“People should not be afraid of their governments, governments should be afraid of their people.”
Those words spoken early on by “V for Vendetta’s” villainous good guy set the stage for the remainder of the movie.
“Vendetta” opens with a brief overview of Guy Fawkes, and why the British still celebrate Nov. 5 in his honor.
On that date in 1605, Fawkes conspired to blow up the English Parliament for English Catholics to revolt against the British government, which enforced heavy laws against the Catholic religion.
Although Fawkes was caught and subsequently hanged, a holiday was started in his honor.
Push time forward 400-and-some-odd years, and we find the American government in shambles and the British government as the greatest power known.
But the audience learns within minutes that England’s dominance came at a heavy price.
In order to have a flourishing government and be on God’s good side, members of the English government eradicate all individuality.
All religions but Christianity, homosexuality and anything that could make people want to question the government were eradicated — blacklisted, as it was called in “Vendetta.”
There were media outlets, but were all government-controlled so the public got only the messages the government wanted them to hear.
And, to put the icing on the cake, there was one supreme chancellor. Adam Sutler was a Hitler-esque, ruthless dictator.
This is the stage in which we find Evey (Natalie Portman) walking the dark streets past the government-inflicted curfew.
She is almost attacked by three corrupt officers, but V, dressed in black and wearing a Fawkes mask and wig appears.
He takes her to the top of a building where they talk about the times in which they live and about how things must change.
As the seconds of Nov. 4 end and midnight strikes, an orchestra plays throughout the city’s intercom system and one of England’s most prized monuments explodes.
After the government ran a fake news story the next day that reports them demolishing the building, V (Hugo Weaving) breaks into the TV station – and Evey’s workplace – and broadcasts a message sent to every TV in the city.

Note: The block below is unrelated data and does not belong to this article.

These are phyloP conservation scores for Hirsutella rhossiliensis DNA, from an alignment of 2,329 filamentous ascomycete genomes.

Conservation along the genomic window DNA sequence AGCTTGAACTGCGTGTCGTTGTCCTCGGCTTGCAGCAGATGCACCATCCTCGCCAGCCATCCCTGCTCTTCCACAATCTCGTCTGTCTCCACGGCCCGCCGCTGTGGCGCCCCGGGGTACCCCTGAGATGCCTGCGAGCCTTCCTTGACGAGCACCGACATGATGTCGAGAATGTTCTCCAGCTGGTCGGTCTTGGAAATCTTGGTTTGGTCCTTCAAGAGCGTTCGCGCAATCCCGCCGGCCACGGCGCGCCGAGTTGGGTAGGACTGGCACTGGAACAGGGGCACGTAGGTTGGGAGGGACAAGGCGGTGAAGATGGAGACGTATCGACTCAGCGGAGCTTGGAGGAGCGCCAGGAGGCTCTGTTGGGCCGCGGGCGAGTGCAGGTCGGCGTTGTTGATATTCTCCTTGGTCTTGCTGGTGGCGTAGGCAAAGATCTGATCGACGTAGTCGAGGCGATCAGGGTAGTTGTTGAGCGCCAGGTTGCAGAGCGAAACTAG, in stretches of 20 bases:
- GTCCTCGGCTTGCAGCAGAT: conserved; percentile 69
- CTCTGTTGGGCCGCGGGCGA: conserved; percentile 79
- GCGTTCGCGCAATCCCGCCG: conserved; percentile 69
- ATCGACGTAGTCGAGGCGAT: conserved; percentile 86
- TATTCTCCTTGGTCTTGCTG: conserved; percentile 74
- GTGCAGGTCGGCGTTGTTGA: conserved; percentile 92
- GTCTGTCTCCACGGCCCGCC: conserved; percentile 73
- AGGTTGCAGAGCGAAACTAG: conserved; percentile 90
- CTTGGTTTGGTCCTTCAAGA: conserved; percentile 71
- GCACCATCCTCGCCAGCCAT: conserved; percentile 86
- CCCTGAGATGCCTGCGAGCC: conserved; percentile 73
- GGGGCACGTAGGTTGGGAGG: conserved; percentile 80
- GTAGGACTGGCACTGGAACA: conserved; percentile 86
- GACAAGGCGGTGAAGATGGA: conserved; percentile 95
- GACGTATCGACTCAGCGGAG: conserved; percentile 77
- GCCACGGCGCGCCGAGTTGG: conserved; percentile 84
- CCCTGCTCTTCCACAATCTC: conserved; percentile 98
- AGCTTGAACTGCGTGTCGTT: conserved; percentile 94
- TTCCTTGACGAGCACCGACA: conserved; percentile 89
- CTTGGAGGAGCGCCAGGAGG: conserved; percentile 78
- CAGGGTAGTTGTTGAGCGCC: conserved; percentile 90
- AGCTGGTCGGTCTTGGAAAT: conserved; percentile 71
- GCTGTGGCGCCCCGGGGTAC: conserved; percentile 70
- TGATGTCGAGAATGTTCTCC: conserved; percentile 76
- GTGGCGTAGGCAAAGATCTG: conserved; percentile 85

V tells the people the government is overstepping its boundaries, and he encourages the people of London to join him in a revolt against the British government on next year’s Guy Fawkes Day.
From then on, occurrences in the country influence the people’s decision on what do to the next November.
But the choice is most important for Evey, who was orphaned after her revolutionary parents were black-bagged – that is, taken away to prison never to be seen again.
But more noticeable than the protagonist being labeled a terrorist, or Portman sporting a buzz cut, is the film’s underlying message.
Although it was not as action-packed as I had hoped, it made me want to question my surroundings.
I thought about the unnecessary war being fought and the issues surrounding the U.S. government’s illegal wire tapping, and I now claim my individuality more than ever.
The movie also displayed how far the government would go to scare its people into submission.
Later in the movie, it was discovered that the virus that killed hundreds of thousands of people was more than a freak occurrence.
But most notably, “V for Vendetta” is the first big Hollywood movie to handle terrorism since that fateful day in 2001.
But in “Vendetta,” the government’s terrorist is the people’s freedom fighter.
There was a small twinge of fear about how the movie-watching public was going to react to a terrorist as the good guy.
But judging from the $26.1 million it made this weekend, and its No. one box-office spot, the people did not mind that much.
The movie was entertaining, but it also educated me. I was taught to observe, listen and question everything.
Vendetta was also visually stunning, giving Weaving (Agent Smith from the Matrix trilogy) a chance to flex his martial-arts muscle.
Although there were moments that were simply dull, entertainment, information and visuals earns “Vendetta” a B in my book.
Grade BContact Brandon D. Oliver at firstname.lastname@example.org